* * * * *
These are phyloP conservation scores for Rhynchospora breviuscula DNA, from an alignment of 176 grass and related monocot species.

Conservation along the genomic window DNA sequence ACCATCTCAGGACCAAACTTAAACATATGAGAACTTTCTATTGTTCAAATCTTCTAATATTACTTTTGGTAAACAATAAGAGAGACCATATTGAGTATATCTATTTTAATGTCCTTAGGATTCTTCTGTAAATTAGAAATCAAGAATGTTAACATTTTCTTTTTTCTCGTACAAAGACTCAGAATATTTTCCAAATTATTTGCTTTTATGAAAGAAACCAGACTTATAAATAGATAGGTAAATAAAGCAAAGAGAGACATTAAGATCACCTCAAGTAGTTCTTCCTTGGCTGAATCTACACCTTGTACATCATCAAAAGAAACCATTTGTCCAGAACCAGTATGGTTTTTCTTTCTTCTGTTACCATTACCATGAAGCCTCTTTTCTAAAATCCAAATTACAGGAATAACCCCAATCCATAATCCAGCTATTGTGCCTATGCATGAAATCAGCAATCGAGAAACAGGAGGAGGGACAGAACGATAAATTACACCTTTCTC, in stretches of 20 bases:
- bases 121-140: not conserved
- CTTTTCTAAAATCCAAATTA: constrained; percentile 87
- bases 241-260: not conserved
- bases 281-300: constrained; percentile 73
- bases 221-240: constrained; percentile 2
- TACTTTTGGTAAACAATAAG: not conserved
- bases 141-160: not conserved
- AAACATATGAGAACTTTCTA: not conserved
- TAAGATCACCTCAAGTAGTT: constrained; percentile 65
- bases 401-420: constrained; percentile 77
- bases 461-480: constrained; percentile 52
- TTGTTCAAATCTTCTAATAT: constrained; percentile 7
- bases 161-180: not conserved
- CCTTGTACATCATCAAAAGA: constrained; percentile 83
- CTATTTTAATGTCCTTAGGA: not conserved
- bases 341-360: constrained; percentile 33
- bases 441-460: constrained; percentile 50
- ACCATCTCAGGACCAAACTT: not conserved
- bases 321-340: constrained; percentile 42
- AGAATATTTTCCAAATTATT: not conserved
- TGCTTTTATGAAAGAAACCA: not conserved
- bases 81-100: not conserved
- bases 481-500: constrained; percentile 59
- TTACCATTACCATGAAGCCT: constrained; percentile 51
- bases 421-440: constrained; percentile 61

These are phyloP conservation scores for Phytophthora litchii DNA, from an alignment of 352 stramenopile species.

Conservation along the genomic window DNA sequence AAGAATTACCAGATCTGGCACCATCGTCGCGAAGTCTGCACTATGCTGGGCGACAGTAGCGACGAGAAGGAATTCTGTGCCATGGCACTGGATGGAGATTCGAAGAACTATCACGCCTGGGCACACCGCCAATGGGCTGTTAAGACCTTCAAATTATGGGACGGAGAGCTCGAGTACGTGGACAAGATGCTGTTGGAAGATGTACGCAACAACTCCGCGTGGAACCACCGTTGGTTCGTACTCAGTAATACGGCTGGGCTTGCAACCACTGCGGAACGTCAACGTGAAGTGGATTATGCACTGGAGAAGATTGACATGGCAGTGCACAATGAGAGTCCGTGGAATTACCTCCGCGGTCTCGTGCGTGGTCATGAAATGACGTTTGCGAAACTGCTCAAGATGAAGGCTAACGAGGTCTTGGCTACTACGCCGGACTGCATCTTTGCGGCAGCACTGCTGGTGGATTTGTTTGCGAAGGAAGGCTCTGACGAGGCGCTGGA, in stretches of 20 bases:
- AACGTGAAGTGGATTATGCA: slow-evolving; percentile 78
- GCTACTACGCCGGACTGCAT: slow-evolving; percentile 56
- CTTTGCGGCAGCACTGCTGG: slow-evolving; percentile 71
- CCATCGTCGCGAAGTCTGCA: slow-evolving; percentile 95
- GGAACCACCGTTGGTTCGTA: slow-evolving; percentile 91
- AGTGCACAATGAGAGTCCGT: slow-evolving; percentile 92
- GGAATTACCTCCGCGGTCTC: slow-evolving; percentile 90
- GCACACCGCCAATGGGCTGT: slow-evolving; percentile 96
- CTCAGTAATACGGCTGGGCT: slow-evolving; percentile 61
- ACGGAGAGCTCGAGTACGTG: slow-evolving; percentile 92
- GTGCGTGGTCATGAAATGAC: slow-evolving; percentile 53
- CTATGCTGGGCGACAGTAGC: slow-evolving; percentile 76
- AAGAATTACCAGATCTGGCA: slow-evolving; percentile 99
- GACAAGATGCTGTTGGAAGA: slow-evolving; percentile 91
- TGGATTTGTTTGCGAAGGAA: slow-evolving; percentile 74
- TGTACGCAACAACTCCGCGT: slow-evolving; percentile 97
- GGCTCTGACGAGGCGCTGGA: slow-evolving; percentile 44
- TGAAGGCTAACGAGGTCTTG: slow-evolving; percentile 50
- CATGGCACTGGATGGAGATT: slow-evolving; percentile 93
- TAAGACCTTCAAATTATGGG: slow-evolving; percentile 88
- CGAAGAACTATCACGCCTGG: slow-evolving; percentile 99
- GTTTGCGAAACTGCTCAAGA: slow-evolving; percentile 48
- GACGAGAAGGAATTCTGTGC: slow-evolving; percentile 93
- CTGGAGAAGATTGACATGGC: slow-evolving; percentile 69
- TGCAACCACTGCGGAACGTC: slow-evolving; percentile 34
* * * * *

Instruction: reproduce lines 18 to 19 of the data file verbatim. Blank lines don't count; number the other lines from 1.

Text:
- bases 341-360: constrained; percentile 33
- bases 441-460: constrained; percentile 50